Voller Hund

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Voller Hund
Ósemka winna z wzoru wuntemburskiego.png
The Dog - the Eight of Leaves
TypeShedding
Players3-6
Age range5+
Deck32 French or German cards
(Skat pack)
Playclockwise
Playing time5-10 minutes
Random chanceEasy

Voller Hund ("full dog"), possibly known in Austria as Hundern or Hundspiel,[1] is a German card game that is suitable for children. It is named after the Eight of Leaves, the Dog (der Hund), which used to depict a dog in old card packs.[2]

Rules[edit]

The following rules are based on Gööck.[2]

A 32-card French or German pack may be used. If French cards are used, the Eight of Spades is the Dog. The aim is to avoid being the last player with any cards in one's hand. All the cards are dealt; it makes no difference if one or two players have an extra card. The player with the Dog plays it, face up, to the table. The next player must play another Eight on top of it and may then play any card, such as an Ober, to the pile. The following player must then lay an Ober first before laying a card of his choice on the pile. This continues unless a player is unable to match the last played card, in which case they must pick up the entire wastepile, except for the Dog, and add it to his hand. The last player with cards in his hand has lost.[2]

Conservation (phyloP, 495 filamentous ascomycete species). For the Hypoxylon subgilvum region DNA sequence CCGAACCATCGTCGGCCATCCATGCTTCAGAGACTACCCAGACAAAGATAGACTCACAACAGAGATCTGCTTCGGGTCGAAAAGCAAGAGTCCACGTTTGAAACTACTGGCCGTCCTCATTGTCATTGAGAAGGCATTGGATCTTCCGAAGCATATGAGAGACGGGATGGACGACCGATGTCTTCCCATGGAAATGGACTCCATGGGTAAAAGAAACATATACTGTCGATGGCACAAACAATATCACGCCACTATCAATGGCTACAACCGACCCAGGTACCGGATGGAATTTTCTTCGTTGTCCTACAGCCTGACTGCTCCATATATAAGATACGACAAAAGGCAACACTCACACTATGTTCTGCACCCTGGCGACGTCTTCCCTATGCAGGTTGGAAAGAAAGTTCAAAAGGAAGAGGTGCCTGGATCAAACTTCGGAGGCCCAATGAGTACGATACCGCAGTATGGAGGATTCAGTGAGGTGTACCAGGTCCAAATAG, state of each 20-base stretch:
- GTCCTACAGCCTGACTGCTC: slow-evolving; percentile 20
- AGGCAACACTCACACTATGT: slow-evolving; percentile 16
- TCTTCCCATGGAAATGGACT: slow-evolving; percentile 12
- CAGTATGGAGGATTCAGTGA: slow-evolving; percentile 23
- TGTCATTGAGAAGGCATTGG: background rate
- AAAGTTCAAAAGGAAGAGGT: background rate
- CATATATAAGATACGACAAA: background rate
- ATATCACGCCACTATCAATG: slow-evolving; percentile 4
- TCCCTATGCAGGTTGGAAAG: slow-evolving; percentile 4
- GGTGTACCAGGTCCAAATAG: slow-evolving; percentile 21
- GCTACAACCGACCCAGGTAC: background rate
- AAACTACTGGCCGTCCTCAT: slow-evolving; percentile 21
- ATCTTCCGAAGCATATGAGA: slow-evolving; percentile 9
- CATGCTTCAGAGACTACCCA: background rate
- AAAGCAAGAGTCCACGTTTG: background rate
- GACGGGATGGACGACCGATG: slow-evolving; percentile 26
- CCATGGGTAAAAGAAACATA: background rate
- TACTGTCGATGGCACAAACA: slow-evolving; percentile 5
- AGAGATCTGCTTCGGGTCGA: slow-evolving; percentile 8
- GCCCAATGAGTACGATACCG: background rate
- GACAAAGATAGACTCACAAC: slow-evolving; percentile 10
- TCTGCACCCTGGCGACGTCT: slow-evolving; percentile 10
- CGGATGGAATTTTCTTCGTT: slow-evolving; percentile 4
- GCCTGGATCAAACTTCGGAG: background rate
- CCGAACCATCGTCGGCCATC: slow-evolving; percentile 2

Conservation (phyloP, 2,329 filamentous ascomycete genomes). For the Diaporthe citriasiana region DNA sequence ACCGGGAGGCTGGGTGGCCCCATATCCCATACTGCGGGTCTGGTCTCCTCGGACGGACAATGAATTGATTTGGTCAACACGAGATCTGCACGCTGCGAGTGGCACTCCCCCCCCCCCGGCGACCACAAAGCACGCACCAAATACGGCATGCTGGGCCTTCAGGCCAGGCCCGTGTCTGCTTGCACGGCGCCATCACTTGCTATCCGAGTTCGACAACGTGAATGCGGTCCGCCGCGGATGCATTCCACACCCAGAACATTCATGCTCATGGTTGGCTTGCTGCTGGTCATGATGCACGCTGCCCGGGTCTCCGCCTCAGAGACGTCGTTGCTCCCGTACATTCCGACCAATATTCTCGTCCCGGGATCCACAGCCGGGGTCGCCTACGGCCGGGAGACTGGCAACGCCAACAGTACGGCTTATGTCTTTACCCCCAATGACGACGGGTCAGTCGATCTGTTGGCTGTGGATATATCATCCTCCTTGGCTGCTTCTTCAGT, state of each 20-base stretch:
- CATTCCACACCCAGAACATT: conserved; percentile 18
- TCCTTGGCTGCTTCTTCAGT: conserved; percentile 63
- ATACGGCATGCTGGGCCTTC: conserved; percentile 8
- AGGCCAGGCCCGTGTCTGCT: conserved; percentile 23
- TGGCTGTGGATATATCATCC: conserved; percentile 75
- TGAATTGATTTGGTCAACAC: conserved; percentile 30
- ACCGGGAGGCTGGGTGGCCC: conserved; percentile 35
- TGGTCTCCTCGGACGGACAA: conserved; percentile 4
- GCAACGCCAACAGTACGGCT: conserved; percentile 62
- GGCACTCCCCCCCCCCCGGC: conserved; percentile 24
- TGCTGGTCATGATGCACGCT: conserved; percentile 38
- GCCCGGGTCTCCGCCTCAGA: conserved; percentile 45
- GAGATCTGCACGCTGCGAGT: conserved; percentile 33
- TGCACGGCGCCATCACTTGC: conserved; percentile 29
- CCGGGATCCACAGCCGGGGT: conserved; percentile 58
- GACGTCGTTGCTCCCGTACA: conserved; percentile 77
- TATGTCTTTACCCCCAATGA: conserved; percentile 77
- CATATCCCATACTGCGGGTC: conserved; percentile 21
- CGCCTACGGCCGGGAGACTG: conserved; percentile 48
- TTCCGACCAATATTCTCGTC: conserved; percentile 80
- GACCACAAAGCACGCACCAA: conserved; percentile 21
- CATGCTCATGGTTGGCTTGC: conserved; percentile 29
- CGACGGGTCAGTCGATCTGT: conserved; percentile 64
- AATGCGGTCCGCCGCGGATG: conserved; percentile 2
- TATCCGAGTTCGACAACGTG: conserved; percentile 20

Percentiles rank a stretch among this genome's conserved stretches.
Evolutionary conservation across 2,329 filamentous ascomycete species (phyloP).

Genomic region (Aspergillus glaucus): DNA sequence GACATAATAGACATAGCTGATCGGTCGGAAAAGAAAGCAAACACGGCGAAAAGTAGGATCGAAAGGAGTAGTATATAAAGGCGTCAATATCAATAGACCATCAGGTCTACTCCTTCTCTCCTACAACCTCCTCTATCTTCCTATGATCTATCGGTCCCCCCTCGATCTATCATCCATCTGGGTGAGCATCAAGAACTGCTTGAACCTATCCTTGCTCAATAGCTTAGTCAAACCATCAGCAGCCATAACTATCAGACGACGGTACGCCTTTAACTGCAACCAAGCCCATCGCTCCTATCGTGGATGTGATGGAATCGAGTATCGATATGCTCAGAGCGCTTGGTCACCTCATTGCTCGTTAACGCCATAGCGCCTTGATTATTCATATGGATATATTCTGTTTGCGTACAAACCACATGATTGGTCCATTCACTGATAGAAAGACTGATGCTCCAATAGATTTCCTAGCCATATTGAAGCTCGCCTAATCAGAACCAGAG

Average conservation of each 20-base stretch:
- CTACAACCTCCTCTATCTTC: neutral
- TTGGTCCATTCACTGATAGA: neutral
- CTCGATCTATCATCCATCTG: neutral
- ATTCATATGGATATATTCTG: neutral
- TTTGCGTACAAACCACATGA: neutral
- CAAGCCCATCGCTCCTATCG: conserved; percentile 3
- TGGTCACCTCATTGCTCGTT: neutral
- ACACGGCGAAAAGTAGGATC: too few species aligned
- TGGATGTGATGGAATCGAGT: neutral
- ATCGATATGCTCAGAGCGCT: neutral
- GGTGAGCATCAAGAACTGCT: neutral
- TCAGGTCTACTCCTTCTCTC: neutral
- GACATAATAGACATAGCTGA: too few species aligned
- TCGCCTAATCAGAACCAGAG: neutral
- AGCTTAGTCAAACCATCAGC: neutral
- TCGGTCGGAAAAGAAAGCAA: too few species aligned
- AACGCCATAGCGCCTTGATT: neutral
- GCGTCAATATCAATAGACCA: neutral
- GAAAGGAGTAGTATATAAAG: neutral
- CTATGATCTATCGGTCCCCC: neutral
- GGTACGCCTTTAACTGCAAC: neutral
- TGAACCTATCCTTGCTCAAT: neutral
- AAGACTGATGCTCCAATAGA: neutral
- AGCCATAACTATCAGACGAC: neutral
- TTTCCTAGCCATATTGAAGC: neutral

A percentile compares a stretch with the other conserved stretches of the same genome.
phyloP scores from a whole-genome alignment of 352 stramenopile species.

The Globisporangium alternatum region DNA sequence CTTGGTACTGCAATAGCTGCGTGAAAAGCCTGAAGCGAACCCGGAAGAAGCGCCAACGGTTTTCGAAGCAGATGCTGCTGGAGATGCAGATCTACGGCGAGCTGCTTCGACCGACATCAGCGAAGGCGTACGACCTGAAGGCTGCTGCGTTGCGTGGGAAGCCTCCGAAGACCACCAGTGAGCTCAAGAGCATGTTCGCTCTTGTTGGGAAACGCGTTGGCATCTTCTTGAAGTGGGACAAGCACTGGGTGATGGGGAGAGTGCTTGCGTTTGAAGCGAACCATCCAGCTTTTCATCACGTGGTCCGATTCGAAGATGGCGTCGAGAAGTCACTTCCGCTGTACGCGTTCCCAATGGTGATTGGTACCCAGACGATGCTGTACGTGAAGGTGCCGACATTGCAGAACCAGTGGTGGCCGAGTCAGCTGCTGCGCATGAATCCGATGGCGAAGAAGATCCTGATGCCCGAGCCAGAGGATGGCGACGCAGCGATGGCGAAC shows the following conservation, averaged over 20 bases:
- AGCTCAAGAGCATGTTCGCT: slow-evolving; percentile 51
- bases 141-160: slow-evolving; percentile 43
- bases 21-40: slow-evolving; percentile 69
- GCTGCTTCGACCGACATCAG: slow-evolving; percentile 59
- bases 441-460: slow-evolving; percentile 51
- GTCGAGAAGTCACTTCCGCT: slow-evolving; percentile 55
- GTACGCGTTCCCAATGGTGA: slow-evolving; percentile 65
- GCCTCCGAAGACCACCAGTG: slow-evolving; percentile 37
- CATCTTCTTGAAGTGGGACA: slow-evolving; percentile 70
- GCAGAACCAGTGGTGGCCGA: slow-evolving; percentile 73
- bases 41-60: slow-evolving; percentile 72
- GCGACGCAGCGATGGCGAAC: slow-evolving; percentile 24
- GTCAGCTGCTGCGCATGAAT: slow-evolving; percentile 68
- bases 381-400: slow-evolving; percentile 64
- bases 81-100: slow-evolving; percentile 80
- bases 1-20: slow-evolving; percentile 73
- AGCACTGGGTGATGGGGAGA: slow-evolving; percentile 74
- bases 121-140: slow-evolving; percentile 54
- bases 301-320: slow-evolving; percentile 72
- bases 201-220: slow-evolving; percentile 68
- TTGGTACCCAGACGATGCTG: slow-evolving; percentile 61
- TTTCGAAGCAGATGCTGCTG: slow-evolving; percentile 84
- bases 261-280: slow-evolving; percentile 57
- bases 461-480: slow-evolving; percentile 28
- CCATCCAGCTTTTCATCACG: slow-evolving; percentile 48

References[edit]

  1. ^ Geiser 2004.
  2. ^ a b c Gööck 1967, p. 30.

Literature[edit]

  • Feder, Jan (1980). Die schönsten Kartenspiele: Über 100 Variationen mit dem Skatblatt. 2nd edn. Droemersche Verlagsanstalt Th. Kanur Nachf., Freising. ISBN 3-426-07628-4
  • Geiser, Remigius (2004). "100 Kartenspiele des Landes Salzburg", in Talon, Issue 13.
  • Gööck, Roland (1967). Freude am Kartenspiel, Bertelsmann, Gütersloh.
  • Müller, Reiner F. (1994). Die bekanntesten Kartenspiele. Neff, Berlin. ISBN 3-8118-5856-4